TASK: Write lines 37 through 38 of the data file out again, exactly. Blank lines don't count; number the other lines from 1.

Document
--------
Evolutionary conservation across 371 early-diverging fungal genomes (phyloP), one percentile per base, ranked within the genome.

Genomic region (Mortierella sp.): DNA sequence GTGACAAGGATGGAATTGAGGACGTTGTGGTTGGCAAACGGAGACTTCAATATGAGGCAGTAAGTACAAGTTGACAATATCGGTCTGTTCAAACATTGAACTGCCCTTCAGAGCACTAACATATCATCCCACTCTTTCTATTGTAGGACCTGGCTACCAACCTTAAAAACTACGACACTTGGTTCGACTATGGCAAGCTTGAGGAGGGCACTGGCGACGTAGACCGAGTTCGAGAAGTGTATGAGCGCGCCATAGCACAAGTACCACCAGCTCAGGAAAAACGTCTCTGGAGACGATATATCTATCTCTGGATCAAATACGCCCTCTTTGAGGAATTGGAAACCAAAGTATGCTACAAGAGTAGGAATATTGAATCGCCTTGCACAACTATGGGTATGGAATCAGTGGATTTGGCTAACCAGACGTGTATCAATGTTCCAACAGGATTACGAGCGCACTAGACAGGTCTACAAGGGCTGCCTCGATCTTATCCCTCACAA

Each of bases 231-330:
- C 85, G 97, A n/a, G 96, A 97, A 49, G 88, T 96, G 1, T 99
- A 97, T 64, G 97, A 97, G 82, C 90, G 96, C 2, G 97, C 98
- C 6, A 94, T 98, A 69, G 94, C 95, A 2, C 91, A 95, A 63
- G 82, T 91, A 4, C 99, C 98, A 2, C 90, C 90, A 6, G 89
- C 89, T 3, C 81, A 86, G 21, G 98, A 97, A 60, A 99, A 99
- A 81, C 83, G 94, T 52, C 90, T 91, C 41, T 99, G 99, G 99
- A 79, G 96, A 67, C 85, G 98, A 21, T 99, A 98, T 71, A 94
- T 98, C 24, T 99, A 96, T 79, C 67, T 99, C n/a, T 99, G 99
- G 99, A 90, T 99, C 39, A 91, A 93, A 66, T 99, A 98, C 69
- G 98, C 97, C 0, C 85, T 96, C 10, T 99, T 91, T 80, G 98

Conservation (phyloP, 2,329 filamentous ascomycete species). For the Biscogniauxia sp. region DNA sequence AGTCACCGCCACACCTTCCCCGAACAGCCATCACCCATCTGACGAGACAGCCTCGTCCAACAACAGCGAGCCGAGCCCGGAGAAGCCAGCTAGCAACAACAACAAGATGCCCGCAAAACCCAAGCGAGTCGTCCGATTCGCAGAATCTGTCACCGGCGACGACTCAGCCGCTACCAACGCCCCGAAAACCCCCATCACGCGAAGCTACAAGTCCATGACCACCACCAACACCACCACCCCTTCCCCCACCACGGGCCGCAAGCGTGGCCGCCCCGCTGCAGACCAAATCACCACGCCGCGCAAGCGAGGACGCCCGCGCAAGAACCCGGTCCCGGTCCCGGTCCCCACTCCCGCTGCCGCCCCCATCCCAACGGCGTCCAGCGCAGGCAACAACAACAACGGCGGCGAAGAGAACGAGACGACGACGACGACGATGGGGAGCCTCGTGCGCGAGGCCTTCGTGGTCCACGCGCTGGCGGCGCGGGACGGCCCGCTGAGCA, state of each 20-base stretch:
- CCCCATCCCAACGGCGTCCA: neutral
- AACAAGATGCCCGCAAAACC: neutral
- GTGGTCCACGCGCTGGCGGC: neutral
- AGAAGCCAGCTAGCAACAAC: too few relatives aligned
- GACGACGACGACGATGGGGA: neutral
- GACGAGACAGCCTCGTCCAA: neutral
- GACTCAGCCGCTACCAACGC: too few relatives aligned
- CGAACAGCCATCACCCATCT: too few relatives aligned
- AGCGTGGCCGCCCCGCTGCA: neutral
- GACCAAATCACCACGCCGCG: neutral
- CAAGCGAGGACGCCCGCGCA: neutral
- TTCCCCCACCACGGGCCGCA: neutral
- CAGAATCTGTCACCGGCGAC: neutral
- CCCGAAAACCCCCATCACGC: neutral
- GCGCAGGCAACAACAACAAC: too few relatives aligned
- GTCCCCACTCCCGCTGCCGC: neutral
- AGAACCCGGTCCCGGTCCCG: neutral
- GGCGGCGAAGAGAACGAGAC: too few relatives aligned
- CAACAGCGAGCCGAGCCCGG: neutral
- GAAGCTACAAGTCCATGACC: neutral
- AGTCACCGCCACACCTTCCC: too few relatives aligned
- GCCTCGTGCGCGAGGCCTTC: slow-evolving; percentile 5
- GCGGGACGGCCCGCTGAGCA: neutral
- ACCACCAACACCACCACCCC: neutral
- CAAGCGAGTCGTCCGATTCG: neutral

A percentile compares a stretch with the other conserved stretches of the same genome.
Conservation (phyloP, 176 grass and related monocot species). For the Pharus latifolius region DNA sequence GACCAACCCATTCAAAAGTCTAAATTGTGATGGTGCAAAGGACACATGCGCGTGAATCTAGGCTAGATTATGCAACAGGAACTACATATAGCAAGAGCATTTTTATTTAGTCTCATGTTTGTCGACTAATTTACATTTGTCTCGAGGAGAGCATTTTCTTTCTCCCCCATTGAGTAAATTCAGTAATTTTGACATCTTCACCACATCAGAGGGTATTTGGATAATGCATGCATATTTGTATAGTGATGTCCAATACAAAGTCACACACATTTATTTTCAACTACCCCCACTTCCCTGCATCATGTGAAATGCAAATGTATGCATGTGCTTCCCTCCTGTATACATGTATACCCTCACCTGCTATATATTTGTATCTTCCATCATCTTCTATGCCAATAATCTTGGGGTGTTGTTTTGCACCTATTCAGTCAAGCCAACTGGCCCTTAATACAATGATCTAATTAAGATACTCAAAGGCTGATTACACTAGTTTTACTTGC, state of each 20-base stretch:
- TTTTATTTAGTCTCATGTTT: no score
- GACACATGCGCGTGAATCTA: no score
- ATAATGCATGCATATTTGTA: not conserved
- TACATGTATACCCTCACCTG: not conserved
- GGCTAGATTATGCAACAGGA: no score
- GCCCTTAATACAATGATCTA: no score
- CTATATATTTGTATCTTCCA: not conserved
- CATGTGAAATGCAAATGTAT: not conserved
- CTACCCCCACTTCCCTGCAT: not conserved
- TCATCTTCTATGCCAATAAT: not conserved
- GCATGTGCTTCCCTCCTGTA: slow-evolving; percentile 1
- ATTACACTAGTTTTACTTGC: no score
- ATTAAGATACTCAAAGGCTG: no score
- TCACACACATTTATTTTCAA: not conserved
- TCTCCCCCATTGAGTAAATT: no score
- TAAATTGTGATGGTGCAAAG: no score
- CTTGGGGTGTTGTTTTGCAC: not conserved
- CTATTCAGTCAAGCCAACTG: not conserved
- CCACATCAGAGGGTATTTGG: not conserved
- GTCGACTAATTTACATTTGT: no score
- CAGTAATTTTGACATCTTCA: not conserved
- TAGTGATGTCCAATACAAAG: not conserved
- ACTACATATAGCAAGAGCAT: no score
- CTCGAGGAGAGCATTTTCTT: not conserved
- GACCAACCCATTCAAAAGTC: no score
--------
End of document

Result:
- GCGGGACGGCCCGCTGAGCA: neutral
- ACCACCAACACCACCACCCC: neutral